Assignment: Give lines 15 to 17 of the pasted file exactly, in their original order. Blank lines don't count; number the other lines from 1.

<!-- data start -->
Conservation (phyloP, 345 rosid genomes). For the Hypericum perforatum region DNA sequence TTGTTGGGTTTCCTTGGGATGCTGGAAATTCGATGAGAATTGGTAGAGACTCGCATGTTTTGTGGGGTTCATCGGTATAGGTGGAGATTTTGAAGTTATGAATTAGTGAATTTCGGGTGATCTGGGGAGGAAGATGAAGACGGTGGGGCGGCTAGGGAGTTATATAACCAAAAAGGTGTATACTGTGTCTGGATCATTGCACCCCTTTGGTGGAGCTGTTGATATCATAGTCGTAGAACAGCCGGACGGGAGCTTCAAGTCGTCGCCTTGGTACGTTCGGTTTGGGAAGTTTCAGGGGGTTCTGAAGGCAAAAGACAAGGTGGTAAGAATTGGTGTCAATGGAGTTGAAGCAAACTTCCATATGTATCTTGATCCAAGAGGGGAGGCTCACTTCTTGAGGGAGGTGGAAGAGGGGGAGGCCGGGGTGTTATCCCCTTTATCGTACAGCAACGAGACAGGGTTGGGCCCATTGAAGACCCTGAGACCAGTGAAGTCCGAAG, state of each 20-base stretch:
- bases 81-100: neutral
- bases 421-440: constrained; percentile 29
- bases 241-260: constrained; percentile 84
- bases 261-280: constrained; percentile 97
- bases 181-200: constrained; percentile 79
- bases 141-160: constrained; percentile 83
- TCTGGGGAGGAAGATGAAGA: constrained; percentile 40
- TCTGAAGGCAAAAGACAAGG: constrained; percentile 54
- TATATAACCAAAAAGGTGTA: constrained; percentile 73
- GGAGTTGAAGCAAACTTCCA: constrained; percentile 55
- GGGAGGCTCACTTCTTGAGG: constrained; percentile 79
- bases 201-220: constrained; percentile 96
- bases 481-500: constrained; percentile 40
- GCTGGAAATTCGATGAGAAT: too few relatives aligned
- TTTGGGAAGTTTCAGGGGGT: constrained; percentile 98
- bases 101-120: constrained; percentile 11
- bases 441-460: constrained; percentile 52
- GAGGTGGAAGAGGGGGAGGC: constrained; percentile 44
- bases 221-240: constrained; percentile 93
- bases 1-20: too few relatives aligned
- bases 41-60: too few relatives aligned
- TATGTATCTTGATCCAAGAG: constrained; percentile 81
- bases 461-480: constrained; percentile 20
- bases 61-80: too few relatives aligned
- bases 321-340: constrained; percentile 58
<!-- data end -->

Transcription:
- GCTGGAAATTCGATGAGAAT: too few relatives aligned
- TTTGGGAAGTTTCAGGGGGT: constrained; percentile 98
- bases 101-120: constrained; percentile 11